a receipt you need. He is only looking for a way to resell your land to another person and to use receipt as a ploy to
prevent you from establishing true ownership of your land.

Always consult a property lawyer before you buy a land to help prepare a deed of assignment. It will be your greatest
mistake if you don’t have one.



This deed, made and entered into this ___ day of __________, 20__ at the City of Manila, by and between:

Juan de la Cruz, Filipino Citizen, of legal age, married to Juanita de la Cruz with residence and postal address at 1234 Oak Lane,
Standard Subdivision, Quezon City, hereinafter referred to as the "ASSIGNOR"


Pedro San Juan, Filipino Citizen, of legal age, married to Patricia San Juan with residence and postal address at 123A Somerville
Plaza Tower, 5678 Mahogany Avenue, Manila, hereinafter referred to as the "ASSIGNEE".


WHEREAS the ASSIGNOR is the buyer of a 2-bedroom unit, located at 18C, GrandTowers Condominium, 234 Taft Avenue, Manila, with an
area of SEVENTY EIGHT (78) SQUARE METERS more or less, covered by Condominium Certificate Title No. 98765 of the register of Deeds of
Manila, registered in the name of the Bank of the Philippine Islands.;

WHEREAS, the ASSIGNOR has offered to assign all his rights, title and interest over the above unit, as referred in said Contract to Sell and
the ASSIGNEE hereby accepts the assignment in accordance with the terms herein set forth;

NOW, THEREFORE, for and in consideration of the foregoing premises and the sum of ONE MILLION PESOS (1,000,000.00),
PHILIPPINE CURRENCY, which the ASSIGNOR hereby acknowledged to have received from the ASSIGNEE, the ASSIGNOR hereby assigns,
transfers and conveys unto the ASSIGNEE, all his rights, title and interest to the aforementioned property and and appurtenant interest in the
Condominium project pursuant to this Agreement and the ASSIGNEE by these presents hereby accepts the assignment and agrees to be bound by the
terms and conditions of the Contract to Sell and the rules and regulations, and restrictions pertaining to the said unit.

IN WITNESS WHEREOF, the parties have hereunto set their hands on the date and place first above written.

(Juan de la Cruz) (Pedro San Juan)


Signed in the presence of:

_____________________________ ______________________________


Republic of the Philippines)

______________________) S.S

BEFORE ME, a notary for and in the City of Manila, personally appeared:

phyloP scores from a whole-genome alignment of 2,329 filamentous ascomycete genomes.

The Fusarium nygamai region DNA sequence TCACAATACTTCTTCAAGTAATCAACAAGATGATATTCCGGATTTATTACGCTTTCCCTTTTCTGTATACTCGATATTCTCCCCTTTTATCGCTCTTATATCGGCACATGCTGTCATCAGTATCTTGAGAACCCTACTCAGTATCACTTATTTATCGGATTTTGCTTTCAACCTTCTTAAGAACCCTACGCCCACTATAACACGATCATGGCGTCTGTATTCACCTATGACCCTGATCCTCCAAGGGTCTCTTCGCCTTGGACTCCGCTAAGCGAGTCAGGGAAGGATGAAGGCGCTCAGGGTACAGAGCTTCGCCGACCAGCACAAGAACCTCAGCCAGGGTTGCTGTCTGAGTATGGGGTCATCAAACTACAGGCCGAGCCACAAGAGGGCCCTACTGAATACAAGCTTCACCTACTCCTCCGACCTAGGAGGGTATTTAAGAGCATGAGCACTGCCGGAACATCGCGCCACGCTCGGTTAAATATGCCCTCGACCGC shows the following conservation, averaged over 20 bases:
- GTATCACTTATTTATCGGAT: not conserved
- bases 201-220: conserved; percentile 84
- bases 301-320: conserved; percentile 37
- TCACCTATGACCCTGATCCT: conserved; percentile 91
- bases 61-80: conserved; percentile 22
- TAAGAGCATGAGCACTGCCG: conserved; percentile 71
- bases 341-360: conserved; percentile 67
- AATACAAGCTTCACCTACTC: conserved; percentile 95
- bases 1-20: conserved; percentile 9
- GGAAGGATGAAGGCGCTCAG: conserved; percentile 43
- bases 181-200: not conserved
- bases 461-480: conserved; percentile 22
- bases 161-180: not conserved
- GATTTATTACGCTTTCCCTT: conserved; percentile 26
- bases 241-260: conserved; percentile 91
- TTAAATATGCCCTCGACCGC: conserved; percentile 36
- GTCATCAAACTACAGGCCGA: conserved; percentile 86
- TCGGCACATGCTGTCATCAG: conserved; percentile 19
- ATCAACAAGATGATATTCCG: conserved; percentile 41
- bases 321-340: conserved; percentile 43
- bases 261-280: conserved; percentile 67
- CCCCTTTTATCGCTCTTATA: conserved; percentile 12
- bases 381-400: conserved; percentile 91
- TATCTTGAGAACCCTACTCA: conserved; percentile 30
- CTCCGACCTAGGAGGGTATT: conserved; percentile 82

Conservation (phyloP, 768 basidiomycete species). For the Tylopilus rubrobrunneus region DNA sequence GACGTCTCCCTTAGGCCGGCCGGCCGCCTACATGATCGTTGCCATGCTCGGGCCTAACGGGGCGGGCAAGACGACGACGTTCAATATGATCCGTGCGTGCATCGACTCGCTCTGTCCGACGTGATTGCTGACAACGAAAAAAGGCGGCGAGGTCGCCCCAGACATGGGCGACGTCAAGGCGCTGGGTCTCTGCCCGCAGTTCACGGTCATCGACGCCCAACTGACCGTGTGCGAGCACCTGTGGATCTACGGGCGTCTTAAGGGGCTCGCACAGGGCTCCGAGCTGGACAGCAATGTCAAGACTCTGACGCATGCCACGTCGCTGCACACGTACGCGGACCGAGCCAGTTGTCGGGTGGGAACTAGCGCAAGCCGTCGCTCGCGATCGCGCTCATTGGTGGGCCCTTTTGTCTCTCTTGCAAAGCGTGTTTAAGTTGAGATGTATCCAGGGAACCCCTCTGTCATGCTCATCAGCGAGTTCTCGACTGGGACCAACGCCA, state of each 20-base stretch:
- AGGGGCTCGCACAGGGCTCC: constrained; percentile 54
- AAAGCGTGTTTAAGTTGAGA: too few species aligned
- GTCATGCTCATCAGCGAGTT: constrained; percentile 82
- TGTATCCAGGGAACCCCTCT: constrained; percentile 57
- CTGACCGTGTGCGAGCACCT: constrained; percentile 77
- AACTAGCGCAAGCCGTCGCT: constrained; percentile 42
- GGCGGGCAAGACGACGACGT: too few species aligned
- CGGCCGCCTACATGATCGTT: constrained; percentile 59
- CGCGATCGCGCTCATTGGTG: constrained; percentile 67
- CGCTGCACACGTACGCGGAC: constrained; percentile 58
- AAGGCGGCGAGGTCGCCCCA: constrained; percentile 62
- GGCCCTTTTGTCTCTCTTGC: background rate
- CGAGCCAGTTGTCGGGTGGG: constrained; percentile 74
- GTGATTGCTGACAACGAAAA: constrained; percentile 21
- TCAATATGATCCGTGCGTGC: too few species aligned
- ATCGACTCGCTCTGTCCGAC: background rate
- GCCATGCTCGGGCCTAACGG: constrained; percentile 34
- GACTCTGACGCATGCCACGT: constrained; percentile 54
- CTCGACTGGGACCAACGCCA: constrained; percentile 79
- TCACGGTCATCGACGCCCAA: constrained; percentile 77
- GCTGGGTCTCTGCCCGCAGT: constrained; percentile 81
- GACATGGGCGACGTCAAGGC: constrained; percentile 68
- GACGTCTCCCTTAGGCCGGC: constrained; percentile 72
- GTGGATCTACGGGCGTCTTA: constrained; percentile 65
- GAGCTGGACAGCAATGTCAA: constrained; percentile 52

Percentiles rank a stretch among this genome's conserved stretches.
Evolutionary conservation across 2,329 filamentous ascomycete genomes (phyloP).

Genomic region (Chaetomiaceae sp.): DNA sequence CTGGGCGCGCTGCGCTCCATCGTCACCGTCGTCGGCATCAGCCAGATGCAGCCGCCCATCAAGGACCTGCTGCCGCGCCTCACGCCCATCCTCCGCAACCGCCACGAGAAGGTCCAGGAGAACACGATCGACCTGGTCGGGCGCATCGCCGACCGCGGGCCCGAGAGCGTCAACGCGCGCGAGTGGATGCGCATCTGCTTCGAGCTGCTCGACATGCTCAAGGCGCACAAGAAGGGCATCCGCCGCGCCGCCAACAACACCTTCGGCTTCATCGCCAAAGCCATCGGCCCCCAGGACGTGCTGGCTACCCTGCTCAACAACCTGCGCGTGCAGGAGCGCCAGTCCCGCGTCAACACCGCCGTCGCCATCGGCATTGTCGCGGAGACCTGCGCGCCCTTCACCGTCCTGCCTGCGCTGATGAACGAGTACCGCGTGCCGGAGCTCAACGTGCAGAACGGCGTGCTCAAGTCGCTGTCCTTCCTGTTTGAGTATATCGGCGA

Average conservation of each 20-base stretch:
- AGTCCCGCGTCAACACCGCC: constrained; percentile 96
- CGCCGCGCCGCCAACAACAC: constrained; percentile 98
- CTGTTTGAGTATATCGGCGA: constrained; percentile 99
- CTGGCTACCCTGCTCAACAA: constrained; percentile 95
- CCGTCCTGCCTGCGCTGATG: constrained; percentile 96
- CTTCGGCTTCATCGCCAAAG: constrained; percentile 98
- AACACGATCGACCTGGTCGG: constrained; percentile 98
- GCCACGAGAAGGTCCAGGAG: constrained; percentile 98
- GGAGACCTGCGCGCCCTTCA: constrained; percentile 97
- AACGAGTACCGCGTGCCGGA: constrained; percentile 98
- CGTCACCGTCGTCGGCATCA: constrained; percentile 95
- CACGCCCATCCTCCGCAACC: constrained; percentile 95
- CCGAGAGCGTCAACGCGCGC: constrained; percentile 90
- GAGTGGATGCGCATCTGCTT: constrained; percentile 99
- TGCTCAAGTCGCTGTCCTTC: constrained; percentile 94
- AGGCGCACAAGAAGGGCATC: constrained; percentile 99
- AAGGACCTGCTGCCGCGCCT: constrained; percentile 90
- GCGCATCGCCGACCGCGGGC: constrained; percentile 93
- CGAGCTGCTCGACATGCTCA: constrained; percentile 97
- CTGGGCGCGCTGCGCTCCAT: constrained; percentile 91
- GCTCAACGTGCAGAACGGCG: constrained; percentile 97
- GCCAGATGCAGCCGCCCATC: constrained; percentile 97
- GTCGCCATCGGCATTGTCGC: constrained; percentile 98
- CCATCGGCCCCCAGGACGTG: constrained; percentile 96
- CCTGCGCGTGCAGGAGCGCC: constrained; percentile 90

Name CTC Number Date/Place Issued

(Juan de la Cruz) 00000000 January 15, 20__ / Quezon City

(Pedro San Juan) 00000000 January 21, 20__ / Manila

known to me and to me known to be the same persons who executed the foregoing Deed of Assignment and transfer of Rights and acknowledged to
me that the same is their free and voluntary act and deed.

WITNESS MY HAND AND SEAL, on the date and place first above written.

Notary Public
Doc. No.______;
/Page No. ______;
Book No.______;
Series of 20____.



Section 1. A new paragraph is hereby added to Section 44 of Commonwealth Act Numbered One hundred forty-one,
to read as follows:

"Sec. 44. Any natural-born citizen of the Philippines who is not the owner of more than twenty-four hectares and who
since July fourth, nineteen hundred and twenty-six or prior thereto, has continuously occupied and cultivated, either
by himself or through his predecessors-in-interest, a tract or tracts of agricultural public lands subject to disposition,
or who shall have paid the real estate tax thereon while the same has not been occupied by any person shall be
entitled, under the provisions of this chapter, to have a free patent issued to him for such tract or tracts of such land
not to exceed twenty-four hectares.

"A member of the national cultural minorities who has continuously occupied and cultivated, either by himself or
through his predecessors-in-interest, a tract or tracts of land, whether disposable or not since July 4, 1955, shall be
entitled to the right granted in the preceding paragraph of this section: Provided, That at the time he files his free